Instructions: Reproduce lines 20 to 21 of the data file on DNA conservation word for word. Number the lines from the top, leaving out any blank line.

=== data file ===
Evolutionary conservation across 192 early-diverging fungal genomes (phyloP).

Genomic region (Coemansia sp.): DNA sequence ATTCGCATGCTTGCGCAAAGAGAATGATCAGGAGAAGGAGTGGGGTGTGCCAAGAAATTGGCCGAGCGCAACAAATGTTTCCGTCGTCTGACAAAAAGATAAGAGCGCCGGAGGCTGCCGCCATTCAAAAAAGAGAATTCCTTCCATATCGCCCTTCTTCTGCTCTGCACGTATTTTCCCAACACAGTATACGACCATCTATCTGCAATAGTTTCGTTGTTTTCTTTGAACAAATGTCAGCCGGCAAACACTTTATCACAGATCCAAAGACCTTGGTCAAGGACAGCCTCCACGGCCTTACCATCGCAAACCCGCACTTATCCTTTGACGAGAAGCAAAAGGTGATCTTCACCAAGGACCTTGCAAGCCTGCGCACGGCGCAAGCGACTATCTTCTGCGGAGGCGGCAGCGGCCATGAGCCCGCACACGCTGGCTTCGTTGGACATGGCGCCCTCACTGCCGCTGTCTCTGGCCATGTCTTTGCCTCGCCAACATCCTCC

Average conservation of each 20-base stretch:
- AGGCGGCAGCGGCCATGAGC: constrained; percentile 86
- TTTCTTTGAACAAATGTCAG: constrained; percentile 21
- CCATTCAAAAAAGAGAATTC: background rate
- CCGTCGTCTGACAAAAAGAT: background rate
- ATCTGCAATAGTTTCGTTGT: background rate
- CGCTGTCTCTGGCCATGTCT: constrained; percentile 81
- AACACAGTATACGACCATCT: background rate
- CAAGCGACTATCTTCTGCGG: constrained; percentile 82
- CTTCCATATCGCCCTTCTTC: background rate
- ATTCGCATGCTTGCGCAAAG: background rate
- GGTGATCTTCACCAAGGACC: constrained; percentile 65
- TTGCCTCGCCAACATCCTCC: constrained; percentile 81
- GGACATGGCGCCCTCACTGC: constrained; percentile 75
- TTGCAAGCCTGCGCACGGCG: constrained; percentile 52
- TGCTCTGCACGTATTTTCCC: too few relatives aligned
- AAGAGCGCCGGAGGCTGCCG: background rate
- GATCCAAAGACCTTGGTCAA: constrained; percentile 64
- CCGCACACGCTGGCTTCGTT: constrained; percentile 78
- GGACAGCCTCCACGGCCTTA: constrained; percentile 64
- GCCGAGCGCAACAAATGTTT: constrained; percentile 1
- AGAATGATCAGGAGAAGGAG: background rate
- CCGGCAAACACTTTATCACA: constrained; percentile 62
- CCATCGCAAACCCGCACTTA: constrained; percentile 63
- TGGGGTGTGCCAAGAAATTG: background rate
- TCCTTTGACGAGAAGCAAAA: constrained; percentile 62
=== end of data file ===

- GATCCAAAGACCTTGGTCAA: constrained; percentile 64
- CCGCACACGCTGGCTTCGTT: constrained; percentile 78